Hard hats are important on a construction site, but they aren’t exactly high-tech. LA-based augmented reality company DAQRI has created Smart Helmet, the world’s first wearable human machine interface which seamlessly connects workers to their environment by providing them with unprecedented levels of information for the most precise display and tracking possible.

Designed in DAQRI’s 4D studio, this world class sensor package has an Intel RealSense R200 camera, which enhances industrial mapping by providing color camera overlays and allowing 360 degree situational awareness.

smart helment construction

It features a 4D “Heads Up” photonic see-through display system that makes the helmet suitable for indoor and outdoor use, and a thermal dissipator that alerts users about faulty conditions (such as overheating or low battery power) in real time. In order to increase efficiency and improve the safety of workers on site, DAQRI is working with Autodesk to take BIM and geo-located asset information into these construction projects and beyond.

Drones which capture relevant data on site for the business

Flying robots, or what we commonly refer to as drones, are now being used across multiple industries, including construction sites, where they can capture information into actionable and relevant intelligence for businesses.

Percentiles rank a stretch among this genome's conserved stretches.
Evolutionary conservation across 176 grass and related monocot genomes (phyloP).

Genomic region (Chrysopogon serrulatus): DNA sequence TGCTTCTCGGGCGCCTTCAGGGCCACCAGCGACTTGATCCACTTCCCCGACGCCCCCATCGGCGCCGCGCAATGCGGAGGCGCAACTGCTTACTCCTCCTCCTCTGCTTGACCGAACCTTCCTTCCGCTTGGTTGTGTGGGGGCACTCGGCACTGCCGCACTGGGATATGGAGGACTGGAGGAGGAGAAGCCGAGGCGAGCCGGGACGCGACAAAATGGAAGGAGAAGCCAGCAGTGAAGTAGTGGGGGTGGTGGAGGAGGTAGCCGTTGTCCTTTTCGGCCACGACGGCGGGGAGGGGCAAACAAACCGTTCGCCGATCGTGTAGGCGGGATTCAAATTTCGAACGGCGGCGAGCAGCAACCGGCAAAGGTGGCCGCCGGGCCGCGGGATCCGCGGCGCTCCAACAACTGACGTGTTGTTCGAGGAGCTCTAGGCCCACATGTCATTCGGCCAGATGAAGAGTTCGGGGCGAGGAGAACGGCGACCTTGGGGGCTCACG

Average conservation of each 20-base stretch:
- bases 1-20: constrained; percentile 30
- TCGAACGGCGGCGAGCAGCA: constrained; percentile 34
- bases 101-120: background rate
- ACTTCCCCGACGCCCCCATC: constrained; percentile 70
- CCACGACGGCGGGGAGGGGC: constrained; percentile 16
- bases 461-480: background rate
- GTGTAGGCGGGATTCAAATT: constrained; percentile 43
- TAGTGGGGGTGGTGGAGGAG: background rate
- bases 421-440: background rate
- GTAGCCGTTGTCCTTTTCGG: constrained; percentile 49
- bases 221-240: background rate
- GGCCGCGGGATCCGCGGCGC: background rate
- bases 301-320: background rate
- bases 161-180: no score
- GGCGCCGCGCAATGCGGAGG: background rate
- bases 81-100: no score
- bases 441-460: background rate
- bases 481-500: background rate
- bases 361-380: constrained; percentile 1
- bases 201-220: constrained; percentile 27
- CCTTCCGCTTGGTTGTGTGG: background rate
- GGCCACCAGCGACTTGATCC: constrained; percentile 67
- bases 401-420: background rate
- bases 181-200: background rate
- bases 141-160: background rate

drone

US-based company 3D Robotics (3DR) recently collaborated with Autodesk to develop the Site Scan platform. 3DR’s UAV (Unmanned Aerial Vehicle) is equipped with one of the largest sensors in the industry – the Sony R10C APS-C 20mp. Combined with completely autonomous flight and direct integration with Autodesk ReCap 360, it results in incredibly realistic 3D models and point clouds. This easy, cost-effective solution to process data collected by UAV technology provides invaluable insights on projects and improve overall efficiency across teams.

Technology plays the key role in advancements and innovations for the construction industry. From workflow analytics to employee safety and effective communications, it has helped in the growth and development of the construction industry.

By: Brett Casson